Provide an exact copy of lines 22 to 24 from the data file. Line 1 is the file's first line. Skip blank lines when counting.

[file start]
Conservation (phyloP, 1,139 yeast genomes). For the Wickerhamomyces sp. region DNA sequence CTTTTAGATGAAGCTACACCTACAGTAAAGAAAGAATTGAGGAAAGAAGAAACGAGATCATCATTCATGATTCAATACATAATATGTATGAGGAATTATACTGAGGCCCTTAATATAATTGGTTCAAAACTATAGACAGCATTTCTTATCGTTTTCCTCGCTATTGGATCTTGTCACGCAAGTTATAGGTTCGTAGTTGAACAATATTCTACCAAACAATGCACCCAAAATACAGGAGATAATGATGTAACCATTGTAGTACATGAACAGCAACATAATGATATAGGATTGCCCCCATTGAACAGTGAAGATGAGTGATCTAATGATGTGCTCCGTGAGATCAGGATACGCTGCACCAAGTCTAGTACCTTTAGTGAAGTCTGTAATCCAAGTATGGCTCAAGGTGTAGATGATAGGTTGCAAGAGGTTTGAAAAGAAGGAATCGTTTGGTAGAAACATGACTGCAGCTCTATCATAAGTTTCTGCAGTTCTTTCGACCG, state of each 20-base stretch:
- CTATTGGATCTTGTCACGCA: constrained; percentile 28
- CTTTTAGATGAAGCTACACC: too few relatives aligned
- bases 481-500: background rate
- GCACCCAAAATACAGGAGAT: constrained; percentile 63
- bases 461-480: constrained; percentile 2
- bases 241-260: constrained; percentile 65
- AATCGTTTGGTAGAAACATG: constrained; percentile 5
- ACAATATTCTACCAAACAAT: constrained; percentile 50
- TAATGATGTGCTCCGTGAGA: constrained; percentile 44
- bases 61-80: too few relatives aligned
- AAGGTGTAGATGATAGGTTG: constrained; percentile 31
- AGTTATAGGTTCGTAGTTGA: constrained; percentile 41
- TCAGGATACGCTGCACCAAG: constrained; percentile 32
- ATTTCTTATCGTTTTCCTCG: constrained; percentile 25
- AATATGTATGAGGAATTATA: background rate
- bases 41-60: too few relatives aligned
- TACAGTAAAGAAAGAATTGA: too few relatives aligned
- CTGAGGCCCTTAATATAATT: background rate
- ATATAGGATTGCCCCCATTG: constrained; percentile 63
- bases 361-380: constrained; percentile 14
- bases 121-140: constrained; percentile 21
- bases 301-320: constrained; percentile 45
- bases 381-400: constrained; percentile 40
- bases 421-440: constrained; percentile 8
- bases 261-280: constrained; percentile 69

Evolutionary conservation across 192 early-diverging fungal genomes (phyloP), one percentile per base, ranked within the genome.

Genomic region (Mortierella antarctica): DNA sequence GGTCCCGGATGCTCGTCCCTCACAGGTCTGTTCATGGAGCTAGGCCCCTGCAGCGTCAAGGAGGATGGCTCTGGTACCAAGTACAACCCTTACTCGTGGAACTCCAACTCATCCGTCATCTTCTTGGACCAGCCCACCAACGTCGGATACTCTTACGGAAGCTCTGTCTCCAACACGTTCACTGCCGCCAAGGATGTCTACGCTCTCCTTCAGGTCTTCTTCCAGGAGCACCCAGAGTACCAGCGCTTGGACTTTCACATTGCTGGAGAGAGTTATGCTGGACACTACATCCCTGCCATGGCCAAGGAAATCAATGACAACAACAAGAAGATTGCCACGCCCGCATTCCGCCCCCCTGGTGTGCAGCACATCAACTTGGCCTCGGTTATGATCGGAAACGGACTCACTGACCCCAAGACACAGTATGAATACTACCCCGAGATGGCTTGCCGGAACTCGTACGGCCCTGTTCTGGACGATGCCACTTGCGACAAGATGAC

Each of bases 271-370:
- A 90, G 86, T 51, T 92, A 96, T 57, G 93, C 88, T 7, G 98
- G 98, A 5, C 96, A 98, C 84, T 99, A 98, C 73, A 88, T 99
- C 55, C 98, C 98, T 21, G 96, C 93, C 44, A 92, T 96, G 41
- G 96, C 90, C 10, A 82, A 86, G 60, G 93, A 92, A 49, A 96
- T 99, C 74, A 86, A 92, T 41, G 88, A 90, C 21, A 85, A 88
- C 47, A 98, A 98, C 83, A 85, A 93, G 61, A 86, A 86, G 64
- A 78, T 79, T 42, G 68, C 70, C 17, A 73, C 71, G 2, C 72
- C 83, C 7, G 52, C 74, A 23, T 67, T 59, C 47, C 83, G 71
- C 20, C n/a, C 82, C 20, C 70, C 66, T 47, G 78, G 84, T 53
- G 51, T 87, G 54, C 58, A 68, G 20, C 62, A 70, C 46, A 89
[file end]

- bases 121-140: constrained; percentile 21
- bases 301-320: constrained; percentile 45
- bases 381-400: constrained; percentile 40